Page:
Director: Oliver Stone / Screenplay: Stone & Richard Boyle / Editing: Claire Simpson / DP: Robert Richardson / Score: Georges Delerue
Cast: James Woods / Jim Belushi / Michael Murphy / John Savage / Elpidia Carrillo / Tony Plana / Colby Chester / Cynthia Gibb / Will MacMillan / Valerie Wildman
We’re Not in Kansas Anymore…
Writer-Director in the mould of Fuller and Peckinpah, Oliver Stone could never be accused of pursuing the art of subtlety in his film-making. Consider Salvador, for example. It’s a picture that delights in bludgeoning the viewer with a lurid, over-caffeinated sensibility. Go with it however and, at the moment when you start shaking your head, it’ll have proved the point of its existence.
Beneath the histrionic bluster, there’s an innate intelligence to Stone’s writing that he revels in showing us, like some maths genius when displaying a blackboard crammed with equations. His numerous scripts offer gracefully-framed concepts and positions often rivalling the imagery on-screen, for potent threat.
His first directorial efforts had been disposable, yet essential opportunities, through which to learn the craft of film-making. Natural extensions for the writer of Midnight Express (1978) and Scarface (1983) to name but two early projects as a writer-for-hire, but it was Salvador, Stone’s third film as Director, that set the template for the filmography to-come.
Salvador is, at its heart, a loose biopic of the idiosyncratic, real-life photo-journalist Richard Boyle and his exploits covering the civil war that engulfed the country for eleven years, beginning in 1980. To render Stone’s film to its bare bones alone however, is to mete injustice to a remarkable cinematic achievement, given the circumstances in which it was both conceived and shot.
It opens with a discordant title sequence, with news-camera footage of an actual shooting in El Salvador itself, jump-edited against a jagged score from Howard Delerue. It’s a contrivance, sure, but an effective way of unsettling the audience from the off.
Then we’re in the face of James Woods as a bleary-eyed Boyle, waking in a one-room apartment shared with a wife and young son. The landlord’s at the door, demanding back-rent and before we know it, Woods is left to face the music, alone.
It gets worse.
Boyle calls an old contact at a newspaper, hoping to land a gig covering the situation in El Salvador, but has no favours left to cash-in. He’s washed-up. To compound his misery, a traffic cop then pulls over his battered car and lists a string of unpaid fines that lands him in the local nick. He’s bailed by the one friend he still has left: an amoral local DJ called Dr Rock, played by Jim Belushi. This was Belushi’s biggest gig after leaving a successful run in late-night TV comedy, and you can see him straining at the seams to develop Rock’s character: an effort laudable in purpose, if not execution.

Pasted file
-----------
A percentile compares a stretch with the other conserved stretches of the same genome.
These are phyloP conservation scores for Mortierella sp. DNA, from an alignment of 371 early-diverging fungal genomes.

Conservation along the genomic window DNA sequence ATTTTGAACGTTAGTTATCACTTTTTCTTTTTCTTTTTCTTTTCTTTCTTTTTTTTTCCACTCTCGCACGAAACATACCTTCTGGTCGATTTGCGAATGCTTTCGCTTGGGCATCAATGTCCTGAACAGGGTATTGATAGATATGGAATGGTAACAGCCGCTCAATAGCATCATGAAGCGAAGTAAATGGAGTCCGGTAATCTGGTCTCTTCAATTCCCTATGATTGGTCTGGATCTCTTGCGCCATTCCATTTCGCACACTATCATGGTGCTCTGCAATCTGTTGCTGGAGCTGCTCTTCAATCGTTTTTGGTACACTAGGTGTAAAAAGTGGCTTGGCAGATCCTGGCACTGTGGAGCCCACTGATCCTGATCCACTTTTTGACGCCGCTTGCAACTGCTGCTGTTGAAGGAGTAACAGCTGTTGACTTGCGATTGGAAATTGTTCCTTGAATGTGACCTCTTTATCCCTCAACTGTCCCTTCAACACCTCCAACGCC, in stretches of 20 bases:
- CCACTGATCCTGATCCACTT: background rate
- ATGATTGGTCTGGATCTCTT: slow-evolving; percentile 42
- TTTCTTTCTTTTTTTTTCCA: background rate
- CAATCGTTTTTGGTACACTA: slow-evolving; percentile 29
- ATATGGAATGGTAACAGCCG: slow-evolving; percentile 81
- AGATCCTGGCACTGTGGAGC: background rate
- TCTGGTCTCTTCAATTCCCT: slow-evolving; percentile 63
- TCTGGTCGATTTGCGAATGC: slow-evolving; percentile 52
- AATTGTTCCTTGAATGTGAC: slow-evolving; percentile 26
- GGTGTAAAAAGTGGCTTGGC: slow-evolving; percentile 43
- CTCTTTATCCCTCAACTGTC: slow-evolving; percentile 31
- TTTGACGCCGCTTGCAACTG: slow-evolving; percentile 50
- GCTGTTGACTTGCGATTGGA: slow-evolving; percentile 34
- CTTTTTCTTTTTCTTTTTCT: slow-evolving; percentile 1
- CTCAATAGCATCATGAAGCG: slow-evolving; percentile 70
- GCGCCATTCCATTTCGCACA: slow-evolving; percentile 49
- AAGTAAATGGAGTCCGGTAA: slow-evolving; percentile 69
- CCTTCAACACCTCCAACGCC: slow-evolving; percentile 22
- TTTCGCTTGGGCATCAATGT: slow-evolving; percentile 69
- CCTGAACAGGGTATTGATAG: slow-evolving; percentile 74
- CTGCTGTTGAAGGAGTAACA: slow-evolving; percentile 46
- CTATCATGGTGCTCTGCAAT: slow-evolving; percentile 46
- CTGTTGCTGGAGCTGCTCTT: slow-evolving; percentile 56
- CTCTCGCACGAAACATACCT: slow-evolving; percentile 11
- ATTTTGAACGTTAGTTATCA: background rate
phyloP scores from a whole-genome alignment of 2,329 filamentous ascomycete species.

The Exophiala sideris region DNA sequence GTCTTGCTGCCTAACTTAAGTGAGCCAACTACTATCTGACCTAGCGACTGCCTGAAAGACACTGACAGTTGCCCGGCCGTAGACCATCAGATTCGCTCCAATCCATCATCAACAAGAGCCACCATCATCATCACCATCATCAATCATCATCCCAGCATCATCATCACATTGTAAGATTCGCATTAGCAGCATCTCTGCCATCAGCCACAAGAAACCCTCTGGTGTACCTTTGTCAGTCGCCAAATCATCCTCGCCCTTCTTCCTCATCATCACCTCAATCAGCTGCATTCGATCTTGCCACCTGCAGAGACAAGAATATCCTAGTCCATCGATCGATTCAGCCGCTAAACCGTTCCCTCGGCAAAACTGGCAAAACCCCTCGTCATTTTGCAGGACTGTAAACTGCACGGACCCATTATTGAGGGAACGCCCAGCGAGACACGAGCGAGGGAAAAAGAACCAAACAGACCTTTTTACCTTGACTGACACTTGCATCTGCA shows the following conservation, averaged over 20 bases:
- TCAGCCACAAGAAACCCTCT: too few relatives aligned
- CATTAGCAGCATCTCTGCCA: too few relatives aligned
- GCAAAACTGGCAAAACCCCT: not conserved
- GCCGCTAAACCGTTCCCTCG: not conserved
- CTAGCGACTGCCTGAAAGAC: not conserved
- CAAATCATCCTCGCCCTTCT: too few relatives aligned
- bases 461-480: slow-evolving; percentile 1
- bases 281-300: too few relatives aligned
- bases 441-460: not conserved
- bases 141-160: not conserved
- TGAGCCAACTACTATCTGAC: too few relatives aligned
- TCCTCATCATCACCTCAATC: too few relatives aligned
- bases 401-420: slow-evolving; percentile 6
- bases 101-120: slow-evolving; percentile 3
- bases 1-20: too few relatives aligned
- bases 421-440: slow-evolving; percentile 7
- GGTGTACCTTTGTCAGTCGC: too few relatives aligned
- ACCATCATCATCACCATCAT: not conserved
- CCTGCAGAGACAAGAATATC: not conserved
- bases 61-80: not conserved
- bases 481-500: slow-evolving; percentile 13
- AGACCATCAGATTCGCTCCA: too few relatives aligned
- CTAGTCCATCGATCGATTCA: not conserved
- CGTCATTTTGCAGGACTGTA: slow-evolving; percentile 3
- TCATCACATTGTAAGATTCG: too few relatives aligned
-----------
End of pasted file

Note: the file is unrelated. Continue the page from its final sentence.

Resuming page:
This is the framing device that Stone uses to get these two dope-fiends in-country: neither of them have any ties still worth a damn, to their hometown of San Francisco, nor money for flights South. Yet they apparently DO have sufficient funds to DRIVE through Mexico & Guatemala in Boyle’s mobile-wreck of a Mustang convertible; probably best not to overthink it.
To this point, the tone has been resolutely ‘Gonzo’. It’s as though Boyle & Dr. Rock’s friendship, has been modelled on the writings of Hunter S. Thompson. Watching this pair of dissolute, Rabelaisian drunks goad each other to pharmacological excess, is to be reminded of Gilliam’s later Fear and Loathing in Las Vegas (1998) or an uncensored episode of Top Gear.
Two blokes who tolerate, but don’t necessarily like each other. In a battered old car. On a three thousand-mile road-trip to a vague destination and an even-vaguer outcome, in the expectation of recording for posterity, anything and everything that occurs along the way. At least Stone has the decency to whittle this down to a VO, laid over a scenic montage that ends before it outstays its clunky welcome.
Any hint of Cheech & Chong is soon dispelled, as they glide past the burning corpse of a soldier and reach a roadblock. A busload of civilians lay spreadeagled on the tarmac, as troops watch over them: after all, the killer might be hiding in plain sight, amongst the frumpy ladies and gaunt Campesinos…
As Woods starts to burn nervous energy in working the problem, we meet another actor who will imprint himself in our memory; treading the path of Morgan Woodward’s Mirror’d Sunglasses in Cool Hand Luke (1967). Juan Fernández will say little in the picture, but dialogue would only leach his Lieutenant of the gravitas imbued in him, by Rob Richardson’s camera. For make no mistake: this guy means Trouble and Boyle knows it. Woods is at his edgy, snarky best here, as he flexes his considerable powers of persuasion by dropping the name ‘Colonel Figuera’ as being ‘a close friend’. Unwilling to put the claim to the test by shooting these two, pasty Gringos, the Lieutenant puts them in an armoured car and delivers them to Figuera in-person.